Malt machinations decided for next year’s harvest

MALT barley segregations for Maximus CL are set to be available in some form in every Western Australian port zone, except Geraldton, for the 2022/23 harvest. The Grains Industry Association of Western Australia’s (GIWA) barley council officially finalised the malt barley variety receival recommendations for next year’s harvest earlier this month.

Other notable changes for 2022/23 include Bass and Flinders being removed from the offerings in the vast majority of areas, with the former set to only be offered as a limited segregation in Kwinana North and South and the latter only in Albany South and Esperance. La Trobe will move from a limited to a niche segregation across all areas, except for Geraldton where it will not be offered at all.

GIWA barley council chairman and Beaumont grower Lyndon Mickel said grower production of Bass, Flinders and La Trobe was declining. “Bass and Flinders are both, however, considered as significant varieties for malting and brewing end-use in South East Asia and Japan as they can be malted without the use of additives and are well-known by the market,” Mr Mickel said. “However, should market demand not result in an attractive malt premium over the subsequent two harvests, the decline in production of Bass and Flinders will increase in pace. “La Trobe has been the preferred variety for the manufacture of shochu in Japan for the past five years, however as previously indicated in the 2021/22 recommendations, La Trobe will no longer be a segregated variety after the 2022/23 harvest.”

Spartacus CL and RGT Planet dominate the production area sown to barley in WA. There is a continued demand for RGT Planet from global malting and brewing customers who accredited the variety from European-sourced production. On the other hand, Spartacus CL, while popular with the Australian brewing industry, does not have the same level of international market recognition, but it is now an approved variety for shochu manufacture following the lifting of Japan’s maximum residue limit for imazapyr from 0.01 to 0.7 parts per million in early 2021.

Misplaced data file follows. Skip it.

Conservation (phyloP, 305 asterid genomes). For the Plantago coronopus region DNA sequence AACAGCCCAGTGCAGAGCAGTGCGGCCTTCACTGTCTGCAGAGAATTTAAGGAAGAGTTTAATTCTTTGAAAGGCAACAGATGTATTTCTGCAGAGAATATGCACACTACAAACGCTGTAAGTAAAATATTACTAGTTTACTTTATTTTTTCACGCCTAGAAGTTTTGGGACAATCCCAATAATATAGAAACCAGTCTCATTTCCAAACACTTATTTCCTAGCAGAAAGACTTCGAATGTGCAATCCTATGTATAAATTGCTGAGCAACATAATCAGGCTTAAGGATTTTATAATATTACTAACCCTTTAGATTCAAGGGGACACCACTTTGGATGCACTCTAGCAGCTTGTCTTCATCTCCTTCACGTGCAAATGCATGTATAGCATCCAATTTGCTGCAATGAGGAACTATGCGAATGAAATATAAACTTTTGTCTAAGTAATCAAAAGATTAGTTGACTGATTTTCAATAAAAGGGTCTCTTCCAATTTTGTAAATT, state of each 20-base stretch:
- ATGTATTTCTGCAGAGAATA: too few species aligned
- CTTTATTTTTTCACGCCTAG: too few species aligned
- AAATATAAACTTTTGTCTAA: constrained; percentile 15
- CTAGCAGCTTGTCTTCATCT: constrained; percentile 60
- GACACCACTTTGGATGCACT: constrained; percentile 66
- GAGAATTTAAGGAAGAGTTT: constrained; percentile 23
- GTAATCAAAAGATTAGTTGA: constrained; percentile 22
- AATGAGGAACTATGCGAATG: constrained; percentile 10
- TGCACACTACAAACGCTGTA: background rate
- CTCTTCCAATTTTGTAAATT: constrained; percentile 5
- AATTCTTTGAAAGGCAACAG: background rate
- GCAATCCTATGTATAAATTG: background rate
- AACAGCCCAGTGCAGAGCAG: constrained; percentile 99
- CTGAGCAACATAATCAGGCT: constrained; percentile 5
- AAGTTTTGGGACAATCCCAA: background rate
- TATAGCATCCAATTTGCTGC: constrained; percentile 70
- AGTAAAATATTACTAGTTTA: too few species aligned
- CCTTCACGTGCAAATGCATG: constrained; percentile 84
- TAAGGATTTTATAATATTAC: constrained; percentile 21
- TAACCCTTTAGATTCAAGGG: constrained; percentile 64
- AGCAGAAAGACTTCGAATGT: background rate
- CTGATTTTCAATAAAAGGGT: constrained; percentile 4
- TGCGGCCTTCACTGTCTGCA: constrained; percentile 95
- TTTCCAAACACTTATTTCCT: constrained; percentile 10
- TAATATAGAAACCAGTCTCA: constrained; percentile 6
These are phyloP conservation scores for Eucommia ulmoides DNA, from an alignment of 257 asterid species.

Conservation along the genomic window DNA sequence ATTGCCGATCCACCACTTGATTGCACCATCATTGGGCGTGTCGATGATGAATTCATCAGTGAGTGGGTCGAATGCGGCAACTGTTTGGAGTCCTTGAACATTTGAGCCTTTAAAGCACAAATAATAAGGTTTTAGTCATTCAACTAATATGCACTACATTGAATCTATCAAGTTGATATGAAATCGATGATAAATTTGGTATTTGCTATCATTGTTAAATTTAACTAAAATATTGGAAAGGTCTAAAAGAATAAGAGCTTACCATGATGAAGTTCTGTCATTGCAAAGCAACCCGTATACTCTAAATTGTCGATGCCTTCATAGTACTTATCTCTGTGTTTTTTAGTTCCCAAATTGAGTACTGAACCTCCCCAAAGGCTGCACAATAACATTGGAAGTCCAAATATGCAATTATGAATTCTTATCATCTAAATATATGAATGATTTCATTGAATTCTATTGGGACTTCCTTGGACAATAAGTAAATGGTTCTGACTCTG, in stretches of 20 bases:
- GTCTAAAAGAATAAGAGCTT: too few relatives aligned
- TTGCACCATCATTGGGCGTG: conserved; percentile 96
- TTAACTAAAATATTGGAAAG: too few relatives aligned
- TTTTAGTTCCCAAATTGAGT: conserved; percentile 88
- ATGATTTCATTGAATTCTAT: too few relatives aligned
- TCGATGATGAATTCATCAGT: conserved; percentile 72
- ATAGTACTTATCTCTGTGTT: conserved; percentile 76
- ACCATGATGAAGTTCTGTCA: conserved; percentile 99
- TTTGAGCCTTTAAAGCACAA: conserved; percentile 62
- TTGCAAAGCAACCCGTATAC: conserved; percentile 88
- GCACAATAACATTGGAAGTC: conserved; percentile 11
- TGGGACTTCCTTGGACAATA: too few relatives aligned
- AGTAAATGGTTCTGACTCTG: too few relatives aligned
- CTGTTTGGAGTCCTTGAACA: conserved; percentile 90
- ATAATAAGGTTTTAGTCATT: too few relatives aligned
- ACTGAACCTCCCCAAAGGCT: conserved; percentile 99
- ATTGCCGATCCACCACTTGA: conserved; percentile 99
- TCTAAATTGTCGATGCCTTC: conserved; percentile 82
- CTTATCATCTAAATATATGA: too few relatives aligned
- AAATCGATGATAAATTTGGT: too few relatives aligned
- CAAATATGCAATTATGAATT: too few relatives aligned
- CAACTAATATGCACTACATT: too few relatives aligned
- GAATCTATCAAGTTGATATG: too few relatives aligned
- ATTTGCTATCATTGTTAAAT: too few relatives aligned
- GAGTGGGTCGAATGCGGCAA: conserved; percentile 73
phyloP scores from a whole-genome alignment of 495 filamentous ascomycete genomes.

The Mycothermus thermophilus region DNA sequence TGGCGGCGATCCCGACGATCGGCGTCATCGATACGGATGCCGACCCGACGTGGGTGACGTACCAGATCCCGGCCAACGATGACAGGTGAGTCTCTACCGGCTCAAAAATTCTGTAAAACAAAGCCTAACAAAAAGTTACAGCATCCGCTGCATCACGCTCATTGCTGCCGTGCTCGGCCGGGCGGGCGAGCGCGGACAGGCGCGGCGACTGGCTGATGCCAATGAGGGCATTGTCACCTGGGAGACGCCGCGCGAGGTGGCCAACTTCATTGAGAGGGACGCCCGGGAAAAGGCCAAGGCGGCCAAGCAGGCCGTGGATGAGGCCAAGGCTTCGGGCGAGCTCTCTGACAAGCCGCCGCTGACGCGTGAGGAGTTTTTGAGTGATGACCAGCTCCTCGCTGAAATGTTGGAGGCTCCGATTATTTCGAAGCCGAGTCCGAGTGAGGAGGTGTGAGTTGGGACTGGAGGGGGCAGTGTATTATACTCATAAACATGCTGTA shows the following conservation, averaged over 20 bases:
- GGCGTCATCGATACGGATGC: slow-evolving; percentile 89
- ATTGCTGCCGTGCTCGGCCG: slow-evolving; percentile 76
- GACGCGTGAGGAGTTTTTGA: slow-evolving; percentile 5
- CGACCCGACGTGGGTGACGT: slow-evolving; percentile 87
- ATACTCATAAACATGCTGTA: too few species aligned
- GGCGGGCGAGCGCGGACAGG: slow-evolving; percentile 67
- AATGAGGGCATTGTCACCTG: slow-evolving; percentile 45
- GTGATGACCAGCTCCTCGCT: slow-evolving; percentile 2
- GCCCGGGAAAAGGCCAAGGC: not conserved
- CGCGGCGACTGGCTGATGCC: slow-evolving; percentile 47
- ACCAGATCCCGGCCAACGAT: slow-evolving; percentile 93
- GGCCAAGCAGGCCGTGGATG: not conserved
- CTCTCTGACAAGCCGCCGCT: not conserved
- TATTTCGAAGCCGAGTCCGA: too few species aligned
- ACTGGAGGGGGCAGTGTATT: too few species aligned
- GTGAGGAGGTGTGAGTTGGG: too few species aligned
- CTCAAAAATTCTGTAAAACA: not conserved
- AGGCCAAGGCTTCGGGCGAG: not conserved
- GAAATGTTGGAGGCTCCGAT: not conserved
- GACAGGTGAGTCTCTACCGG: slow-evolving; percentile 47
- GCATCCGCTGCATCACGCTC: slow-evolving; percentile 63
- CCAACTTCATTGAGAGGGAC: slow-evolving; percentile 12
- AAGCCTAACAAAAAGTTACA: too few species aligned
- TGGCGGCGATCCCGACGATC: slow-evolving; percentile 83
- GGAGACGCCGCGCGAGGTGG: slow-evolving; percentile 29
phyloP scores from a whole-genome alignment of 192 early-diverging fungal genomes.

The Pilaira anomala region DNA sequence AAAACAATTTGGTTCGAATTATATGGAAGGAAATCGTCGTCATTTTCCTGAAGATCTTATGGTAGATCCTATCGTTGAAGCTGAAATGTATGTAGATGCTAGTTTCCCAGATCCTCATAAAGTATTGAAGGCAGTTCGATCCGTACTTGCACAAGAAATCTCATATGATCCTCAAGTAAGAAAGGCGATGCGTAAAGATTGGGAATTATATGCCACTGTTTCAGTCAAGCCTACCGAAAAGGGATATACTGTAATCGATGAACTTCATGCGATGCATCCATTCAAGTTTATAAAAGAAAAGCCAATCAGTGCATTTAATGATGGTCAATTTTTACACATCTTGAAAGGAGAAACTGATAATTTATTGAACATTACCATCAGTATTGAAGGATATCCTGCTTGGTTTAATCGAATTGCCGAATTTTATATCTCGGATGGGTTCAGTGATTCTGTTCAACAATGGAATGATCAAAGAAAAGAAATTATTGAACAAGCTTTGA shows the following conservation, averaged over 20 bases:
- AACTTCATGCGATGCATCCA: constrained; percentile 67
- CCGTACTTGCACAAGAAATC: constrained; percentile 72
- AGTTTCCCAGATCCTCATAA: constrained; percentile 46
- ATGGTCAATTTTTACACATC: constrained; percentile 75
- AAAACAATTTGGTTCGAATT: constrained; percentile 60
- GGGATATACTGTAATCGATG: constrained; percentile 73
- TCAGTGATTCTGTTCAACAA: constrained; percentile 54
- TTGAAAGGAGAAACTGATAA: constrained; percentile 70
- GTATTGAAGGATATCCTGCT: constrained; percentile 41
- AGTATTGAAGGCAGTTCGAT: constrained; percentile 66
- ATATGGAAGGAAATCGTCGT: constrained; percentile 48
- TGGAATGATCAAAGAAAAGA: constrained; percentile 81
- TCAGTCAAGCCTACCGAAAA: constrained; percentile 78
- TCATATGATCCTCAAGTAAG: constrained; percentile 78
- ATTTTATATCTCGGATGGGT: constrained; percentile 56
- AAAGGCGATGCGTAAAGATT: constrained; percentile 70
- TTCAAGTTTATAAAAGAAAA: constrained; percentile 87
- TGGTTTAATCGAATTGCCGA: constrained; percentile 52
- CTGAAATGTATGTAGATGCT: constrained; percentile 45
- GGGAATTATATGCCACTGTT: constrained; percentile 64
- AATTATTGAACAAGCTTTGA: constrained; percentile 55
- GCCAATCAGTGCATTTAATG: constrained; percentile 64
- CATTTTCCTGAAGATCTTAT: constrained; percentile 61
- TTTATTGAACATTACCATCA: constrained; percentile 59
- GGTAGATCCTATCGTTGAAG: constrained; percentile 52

International sales of Spartacus CL for malting and brewing include regional Asian beer brands and brewing opportunities in central and southern America (Mexico, Ecuador, and Peru). Ms Mickel said three new varieties – Leabrook, LG Alestar and Maximus CL – were accredited in March 2021 by Barley Australia as being suitable for malting and brewing. “Of these three varieties, only Maximus CL will be segregated in WA for the 2022/23 harvest as the area sown to Maximus CL will start increasing in 2022 at the expense of Spartacus CL,” he said.

“During this transition, market development will be critical to securing Maximus CL as a preferred variety. “Segregation opportunities for Bass, Flinders, La Trobe, Maximus CL, RGT Planet, and Spartacus CL vary by port zone across WA and within a port zone for the Kwinana and Albany Ports.”

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